It’s the end of the summer and I’m going into second year. The high school “friends” I had in my old town are boring and probably should be called acquaintances. I just don’t know how I feel about leaving all them behind for UBC friends that I have not known for even a year yet. Help?
UBC does a few things really well. One of the administration’s crowning achievements seems to be making first year as bombastic and high-octane as possible, especially in the beginning and end of each semester. From President Ono’s approachability on Imagine Day to the plethora of Rez events held by Vanier and Totem, UBC has a concerted effort to ensure your semesters are bracketed with plenty of school spirit. One of the pitfalls of this “ending on a high note” strategy, however, is that the slope is steep on the way down. You’ve spent a year in one of Canada’s biggest cities, surrounded by your peers of age, intellect, and interest and now you have to go back to that other place? It feels almost criminal to have four months where the best you can do is count the days and watch the distant Facebook events roll by in your feed.
I encourage you to take a step back and reexamine the relationships you formed in your hometown. You probably missed your family but that’s usually a given, so try to look a bit farther out. You made friends in high school and grade school who you haven’t talked to in a bit and might seem a bit bland compared to the diversity and novelty of who you met at school, but these hometown friends have something your university friends may not: history. These friends knew you before puberty kicked in; they might remember some of those crushes you had; they might recall seeing you in ill-fitting sweatshirts that your current fashion sense doesn’t want to remember. They also might have been the ones to help you study the subject you’re now majoring in or deal with the high school stresses you can’t remember now, or simply give you a laugh that helped the time go by. I am not saying that all of our past relationships are founded in deep emotions, and I’ll be the first to advocate the cutting of tenuous ties. What I am saying, though, is that there are people who helped make the person you currently are.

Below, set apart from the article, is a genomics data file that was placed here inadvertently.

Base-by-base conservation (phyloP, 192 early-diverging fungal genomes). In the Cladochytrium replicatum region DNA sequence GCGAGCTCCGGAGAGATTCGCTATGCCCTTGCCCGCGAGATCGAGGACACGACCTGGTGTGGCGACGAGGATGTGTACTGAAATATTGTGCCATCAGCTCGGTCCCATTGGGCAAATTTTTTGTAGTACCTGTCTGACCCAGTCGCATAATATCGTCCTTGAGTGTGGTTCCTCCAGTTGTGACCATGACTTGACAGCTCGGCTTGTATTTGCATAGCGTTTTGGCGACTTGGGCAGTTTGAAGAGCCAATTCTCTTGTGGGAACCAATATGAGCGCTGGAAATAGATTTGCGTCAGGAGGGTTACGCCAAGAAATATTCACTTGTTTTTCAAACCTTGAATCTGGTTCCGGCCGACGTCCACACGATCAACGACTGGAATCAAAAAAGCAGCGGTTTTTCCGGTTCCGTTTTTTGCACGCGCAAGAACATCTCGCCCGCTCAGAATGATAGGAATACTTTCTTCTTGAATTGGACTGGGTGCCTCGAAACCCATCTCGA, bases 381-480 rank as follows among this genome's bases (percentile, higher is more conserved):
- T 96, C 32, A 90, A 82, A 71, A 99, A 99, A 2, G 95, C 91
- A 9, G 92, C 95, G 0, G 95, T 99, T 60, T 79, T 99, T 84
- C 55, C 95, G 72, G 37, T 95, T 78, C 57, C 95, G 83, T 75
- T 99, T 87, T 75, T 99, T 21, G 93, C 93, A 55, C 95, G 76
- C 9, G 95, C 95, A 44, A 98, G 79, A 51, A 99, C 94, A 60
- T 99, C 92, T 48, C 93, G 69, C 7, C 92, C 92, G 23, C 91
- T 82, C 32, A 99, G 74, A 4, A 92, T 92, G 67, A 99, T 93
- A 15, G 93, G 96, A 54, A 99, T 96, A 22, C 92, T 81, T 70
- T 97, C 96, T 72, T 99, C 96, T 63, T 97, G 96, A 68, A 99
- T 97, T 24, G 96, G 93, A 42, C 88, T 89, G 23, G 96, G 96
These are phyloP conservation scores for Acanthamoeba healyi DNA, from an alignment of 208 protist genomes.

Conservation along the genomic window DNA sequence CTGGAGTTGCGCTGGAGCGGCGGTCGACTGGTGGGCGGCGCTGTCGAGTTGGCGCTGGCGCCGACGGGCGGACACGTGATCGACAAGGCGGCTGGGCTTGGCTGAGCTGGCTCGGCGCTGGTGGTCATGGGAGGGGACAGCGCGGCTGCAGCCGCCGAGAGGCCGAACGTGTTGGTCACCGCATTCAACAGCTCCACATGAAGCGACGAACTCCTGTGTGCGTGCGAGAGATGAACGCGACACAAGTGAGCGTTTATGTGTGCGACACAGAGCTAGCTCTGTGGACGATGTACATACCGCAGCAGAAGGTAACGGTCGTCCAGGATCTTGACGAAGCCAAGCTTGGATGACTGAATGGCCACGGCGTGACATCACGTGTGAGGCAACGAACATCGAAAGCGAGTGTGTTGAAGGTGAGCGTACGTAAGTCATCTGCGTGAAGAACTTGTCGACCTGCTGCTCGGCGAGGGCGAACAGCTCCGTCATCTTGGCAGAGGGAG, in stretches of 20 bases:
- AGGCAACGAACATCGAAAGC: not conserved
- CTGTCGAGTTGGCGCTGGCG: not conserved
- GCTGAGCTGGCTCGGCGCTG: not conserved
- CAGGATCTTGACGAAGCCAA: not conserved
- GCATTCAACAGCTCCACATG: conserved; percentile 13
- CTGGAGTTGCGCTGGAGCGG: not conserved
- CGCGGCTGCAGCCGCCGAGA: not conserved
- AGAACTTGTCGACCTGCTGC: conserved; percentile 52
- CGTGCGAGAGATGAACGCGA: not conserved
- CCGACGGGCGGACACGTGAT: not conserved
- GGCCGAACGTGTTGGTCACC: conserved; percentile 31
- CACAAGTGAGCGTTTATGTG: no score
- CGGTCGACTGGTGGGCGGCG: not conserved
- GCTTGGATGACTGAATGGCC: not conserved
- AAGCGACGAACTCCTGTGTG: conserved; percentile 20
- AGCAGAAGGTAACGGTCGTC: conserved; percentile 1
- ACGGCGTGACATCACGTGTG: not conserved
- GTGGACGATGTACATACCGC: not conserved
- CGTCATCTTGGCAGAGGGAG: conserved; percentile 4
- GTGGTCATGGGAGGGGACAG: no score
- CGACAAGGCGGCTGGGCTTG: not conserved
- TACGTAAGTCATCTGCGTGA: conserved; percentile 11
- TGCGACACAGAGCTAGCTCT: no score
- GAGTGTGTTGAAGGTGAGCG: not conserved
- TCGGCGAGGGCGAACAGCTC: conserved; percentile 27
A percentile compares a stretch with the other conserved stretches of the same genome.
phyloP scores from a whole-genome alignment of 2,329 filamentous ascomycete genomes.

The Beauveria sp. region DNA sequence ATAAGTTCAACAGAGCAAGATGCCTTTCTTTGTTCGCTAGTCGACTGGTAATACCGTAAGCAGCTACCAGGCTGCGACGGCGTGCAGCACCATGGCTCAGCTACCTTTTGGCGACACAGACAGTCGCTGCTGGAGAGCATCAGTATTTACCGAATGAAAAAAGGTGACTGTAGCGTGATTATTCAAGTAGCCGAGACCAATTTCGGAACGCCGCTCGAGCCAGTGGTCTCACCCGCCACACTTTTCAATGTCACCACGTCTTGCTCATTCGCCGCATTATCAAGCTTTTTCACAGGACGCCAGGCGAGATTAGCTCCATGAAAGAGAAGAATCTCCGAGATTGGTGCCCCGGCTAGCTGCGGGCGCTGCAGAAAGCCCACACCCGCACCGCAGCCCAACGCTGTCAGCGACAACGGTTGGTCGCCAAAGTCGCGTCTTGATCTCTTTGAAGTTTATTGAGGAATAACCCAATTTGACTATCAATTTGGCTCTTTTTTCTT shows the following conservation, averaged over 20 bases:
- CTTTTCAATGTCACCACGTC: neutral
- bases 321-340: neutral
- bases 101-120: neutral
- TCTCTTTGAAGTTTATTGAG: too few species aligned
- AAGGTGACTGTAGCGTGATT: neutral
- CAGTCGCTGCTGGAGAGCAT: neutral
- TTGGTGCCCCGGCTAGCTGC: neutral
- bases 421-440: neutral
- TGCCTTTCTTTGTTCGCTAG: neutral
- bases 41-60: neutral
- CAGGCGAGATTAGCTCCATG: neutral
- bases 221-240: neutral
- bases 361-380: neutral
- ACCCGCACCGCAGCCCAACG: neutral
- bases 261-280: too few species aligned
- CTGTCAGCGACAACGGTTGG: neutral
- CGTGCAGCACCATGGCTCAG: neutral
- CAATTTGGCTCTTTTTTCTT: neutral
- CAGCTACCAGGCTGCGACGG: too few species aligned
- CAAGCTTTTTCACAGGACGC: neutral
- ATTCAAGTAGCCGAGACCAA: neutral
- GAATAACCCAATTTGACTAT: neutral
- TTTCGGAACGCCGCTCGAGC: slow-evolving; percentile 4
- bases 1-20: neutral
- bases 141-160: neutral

Beyond your parents and siblings, there are the people around you that you (sub)consciously copied or inadvertently let effect your opinions or emotions or reactions. Again, not all of these relationships should be artificially “cherished” due to historical reverence, but the person you are now didn’t just spring up out of the ground, as put together as you are. Sometimes it can be hard to see the forest for its trees, and I ask that you try to remember why you kept on with your hometown friends for as long as you did. If you see that the effects you have had on each other were good enough to merit calling someone your pal for a long time, it might merit a second try at reviving that. Conversely, if it was someone who was more of a “friend by default” or effected you in a negative way to no good end, send ‘em off with the flair of someone who has seen what the world has to offer. The only way to see if a book on your shelf is relevant to you, especially an old one, is to crack it open and see what it’s all about.
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